General Bolden said, “It is my great pleasure to be back here in Hanoi.  I visited once as NASA Administrator, and I’m thrilled to return again, as a US State Department Science Envoy for Space. I am here this week promoting space exploration and the commercialization of space, as well as international cooperation in science and technology.”

Major General Charles Frank Bolden, Jr. and Vietnamese cosmonaut, Lieutenant General Pham Tuan present their portraits serving as astronauts to their host, Ambassador Daniel Kritenbrink, at their meeting.

Envoy Bolden first met with the President of the Vietnam Academy of Science and Technology (VAST), Professor Châu Văn Minh.  After, he also met with the leadership of Vietnam’s National Space Center (VNSC) and the Ministry of Science and Technology (MOST) to discuss strategies and experiences in managing and developing space programs, building museums, educating students and community members, and finding opportunities for collaboration with the United States. While at VNSC, General Bolden also gave an inspirational talk about career opportunities in space science and technology with students and faculty from the University of Science and Technology of Hanoi (USTH), Hanoi University of Science and Technology (HUST), and Vietnam National University (VNU).

In a separate visit to Hoa Lac Hi Tech Park outside of Hanoi, General Bolden continued to promote career opportunities in space with a talk to high school students at VNSC’s new planetarium.  While there, VNSC leaders gave General Bolden a tour of their observatory and the building next to the planetarium that will eventually house their space museum.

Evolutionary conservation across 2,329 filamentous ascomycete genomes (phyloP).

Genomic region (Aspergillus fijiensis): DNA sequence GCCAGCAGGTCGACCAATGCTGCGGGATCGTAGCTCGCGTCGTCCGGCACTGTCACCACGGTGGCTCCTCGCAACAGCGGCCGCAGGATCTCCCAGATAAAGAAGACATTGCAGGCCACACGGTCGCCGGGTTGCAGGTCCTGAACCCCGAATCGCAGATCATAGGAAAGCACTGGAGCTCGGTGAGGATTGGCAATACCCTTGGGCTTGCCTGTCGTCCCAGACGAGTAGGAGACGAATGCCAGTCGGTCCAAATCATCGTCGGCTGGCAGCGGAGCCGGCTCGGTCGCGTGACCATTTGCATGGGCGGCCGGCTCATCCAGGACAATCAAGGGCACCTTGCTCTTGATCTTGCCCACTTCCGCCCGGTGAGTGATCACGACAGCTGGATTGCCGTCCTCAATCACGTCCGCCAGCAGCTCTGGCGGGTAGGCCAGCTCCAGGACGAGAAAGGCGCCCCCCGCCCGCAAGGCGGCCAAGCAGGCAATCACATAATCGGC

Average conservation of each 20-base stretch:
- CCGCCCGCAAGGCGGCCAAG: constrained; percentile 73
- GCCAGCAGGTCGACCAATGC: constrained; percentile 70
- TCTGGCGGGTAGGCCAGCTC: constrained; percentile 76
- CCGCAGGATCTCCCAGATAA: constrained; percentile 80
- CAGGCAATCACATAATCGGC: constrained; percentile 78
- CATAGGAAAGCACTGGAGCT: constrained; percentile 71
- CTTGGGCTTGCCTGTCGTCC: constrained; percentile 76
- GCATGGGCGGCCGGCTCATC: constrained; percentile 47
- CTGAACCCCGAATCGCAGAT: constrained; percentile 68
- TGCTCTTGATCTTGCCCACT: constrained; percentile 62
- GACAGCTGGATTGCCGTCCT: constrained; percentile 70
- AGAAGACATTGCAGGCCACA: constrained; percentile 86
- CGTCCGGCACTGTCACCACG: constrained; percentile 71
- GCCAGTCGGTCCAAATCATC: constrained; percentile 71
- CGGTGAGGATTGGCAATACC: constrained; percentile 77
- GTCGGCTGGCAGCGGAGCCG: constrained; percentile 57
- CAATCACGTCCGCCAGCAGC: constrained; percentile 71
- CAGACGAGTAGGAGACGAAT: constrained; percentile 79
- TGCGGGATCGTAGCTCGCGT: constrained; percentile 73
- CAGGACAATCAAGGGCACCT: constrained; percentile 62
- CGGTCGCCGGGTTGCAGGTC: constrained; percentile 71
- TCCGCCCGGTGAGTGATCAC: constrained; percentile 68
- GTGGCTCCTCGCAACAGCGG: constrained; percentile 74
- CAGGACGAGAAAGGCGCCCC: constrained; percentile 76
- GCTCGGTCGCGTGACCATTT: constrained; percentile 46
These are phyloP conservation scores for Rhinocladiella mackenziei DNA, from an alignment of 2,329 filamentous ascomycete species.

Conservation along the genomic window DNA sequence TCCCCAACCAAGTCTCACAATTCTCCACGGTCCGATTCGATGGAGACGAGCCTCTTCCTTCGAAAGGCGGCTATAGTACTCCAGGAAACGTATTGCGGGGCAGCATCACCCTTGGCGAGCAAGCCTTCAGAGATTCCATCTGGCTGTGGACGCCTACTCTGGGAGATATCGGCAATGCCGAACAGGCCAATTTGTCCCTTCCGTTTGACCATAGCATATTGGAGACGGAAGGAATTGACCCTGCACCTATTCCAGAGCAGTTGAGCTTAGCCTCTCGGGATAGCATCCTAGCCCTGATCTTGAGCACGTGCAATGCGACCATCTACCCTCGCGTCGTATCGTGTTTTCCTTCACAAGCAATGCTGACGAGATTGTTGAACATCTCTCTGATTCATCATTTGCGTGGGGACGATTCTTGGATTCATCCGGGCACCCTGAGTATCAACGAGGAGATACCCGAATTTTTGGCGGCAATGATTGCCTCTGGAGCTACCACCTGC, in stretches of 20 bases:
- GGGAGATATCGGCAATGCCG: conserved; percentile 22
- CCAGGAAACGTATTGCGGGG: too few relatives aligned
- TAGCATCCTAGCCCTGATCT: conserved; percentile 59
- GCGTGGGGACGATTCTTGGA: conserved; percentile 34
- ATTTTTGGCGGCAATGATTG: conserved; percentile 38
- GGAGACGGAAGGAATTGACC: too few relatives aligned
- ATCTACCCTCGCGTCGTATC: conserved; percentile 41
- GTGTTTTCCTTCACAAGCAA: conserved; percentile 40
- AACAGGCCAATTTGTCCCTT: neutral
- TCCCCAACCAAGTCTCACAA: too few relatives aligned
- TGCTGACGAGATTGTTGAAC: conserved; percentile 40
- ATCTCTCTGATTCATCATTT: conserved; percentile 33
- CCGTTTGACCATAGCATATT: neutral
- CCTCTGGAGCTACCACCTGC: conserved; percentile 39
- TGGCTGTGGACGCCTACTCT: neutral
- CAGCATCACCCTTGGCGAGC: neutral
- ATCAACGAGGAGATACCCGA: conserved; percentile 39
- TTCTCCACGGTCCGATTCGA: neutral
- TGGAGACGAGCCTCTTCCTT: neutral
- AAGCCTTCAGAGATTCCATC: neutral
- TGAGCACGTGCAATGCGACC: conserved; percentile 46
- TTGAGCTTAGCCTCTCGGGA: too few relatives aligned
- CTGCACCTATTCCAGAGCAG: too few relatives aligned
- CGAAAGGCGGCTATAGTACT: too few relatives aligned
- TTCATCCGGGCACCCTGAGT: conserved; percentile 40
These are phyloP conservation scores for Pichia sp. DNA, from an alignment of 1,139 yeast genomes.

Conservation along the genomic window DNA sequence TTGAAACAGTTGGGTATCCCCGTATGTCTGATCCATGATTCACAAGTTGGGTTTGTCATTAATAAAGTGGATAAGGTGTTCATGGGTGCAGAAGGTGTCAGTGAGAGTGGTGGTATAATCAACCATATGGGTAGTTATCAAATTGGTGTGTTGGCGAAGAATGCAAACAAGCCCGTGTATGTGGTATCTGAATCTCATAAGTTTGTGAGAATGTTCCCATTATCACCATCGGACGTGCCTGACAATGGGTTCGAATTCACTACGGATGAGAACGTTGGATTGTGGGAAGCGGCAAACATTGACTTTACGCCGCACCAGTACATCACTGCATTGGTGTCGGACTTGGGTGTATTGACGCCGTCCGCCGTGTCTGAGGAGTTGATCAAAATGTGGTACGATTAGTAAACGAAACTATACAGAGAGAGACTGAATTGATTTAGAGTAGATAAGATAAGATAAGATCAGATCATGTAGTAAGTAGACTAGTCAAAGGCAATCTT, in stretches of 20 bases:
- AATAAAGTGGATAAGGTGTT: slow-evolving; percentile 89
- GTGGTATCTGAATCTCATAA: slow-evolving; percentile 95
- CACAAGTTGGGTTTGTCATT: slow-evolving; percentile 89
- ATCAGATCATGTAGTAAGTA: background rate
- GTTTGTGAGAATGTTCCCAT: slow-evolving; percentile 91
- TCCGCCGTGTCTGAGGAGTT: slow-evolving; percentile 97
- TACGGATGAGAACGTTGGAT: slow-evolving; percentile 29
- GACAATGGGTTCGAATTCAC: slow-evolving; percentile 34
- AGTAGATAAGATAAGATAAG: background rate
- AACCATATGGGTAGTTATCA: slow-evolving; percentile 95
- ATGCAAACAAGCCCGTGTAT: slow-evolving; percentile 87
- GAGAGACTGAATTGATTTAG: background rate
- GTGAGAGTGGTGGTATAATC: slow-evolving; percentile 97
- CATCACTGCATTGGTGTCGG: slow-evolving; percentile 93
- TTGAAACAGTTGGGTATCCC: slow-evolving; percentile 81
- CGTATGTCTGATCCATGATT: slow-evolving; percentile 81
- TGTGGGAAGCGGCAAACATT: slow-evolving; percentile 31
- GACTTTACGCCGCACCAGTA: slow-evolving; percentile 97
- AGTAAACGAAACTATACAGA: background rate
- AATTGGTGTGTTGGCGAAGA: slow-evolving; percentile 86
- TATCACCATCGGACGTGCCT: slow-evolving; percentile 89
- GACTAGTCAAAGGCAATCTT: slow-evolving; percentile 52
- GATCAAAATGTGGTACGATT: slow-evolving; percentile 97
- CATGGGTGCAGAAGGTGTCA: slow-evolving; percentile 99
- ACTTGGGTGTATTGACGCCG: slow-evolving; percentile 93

At the American Center Hanoi, General Bolden talked about space exploration to university students and young professionals who also had the opportunity to experience space through virtual reality.

In a special luncheon hosted by US Ambassador Daniel J. Kritenbrink, General Bolden had the opportunity to meet Cosmonaut Pham Tuan, the first Vietnamese citizen to travel to space.  The two men share an extraordinary history, as both men served as pilots during the war in Vietnam, explored space as astronauts, and became generals in their respective militaries.

General Bolden’s visit to Vietnam occurs during a yearlong commemoration of the 50th anniversary of the first Moon landing.  United States Astronaut and Apollo 11 Commander, Neil Armstrong, became the first man to step on the Moon on July 21, 1969.  Bolden highlighted this achievement during his keynote address at the US Embassy’s Independence Day celebration, challenging the audience to continue that tradition of exploration and risk-taking but within the peaceful context of cooperation.

He stated, “We never sought ownership or conquest of space in our race to the moon.  Nor do we seek it now.  Instead, we seek strong, committed partners such as Vietnam whose space program, like ours, reflects the ambitions of a nation and a willingness to accept the risks of exploration that we Americans so admire.” 

As US Science Envoy for Space, Major General Charles Bolden, Jr., has been traveling the world on behalf of the US Department of State to promote bilateral science and technology partnerships in space exploration with a special emphasis on commercial space opportunities.

General Bolden served as the 12th Administrator of NASA, where he oversaw the safe transition from 30 years of Space Shuttle missions to a new era of exploration focused on full utilization of the International Space Station and technology development. General Bolden’s 34-year career with the Marine Corps included 14 years as a member of NASA’s Astronaut Office during which he traveled to space four times aboard the Space Shuttle between 1986 and 1994, commanding two of the missions and piloting two others.

Reported by Song Anh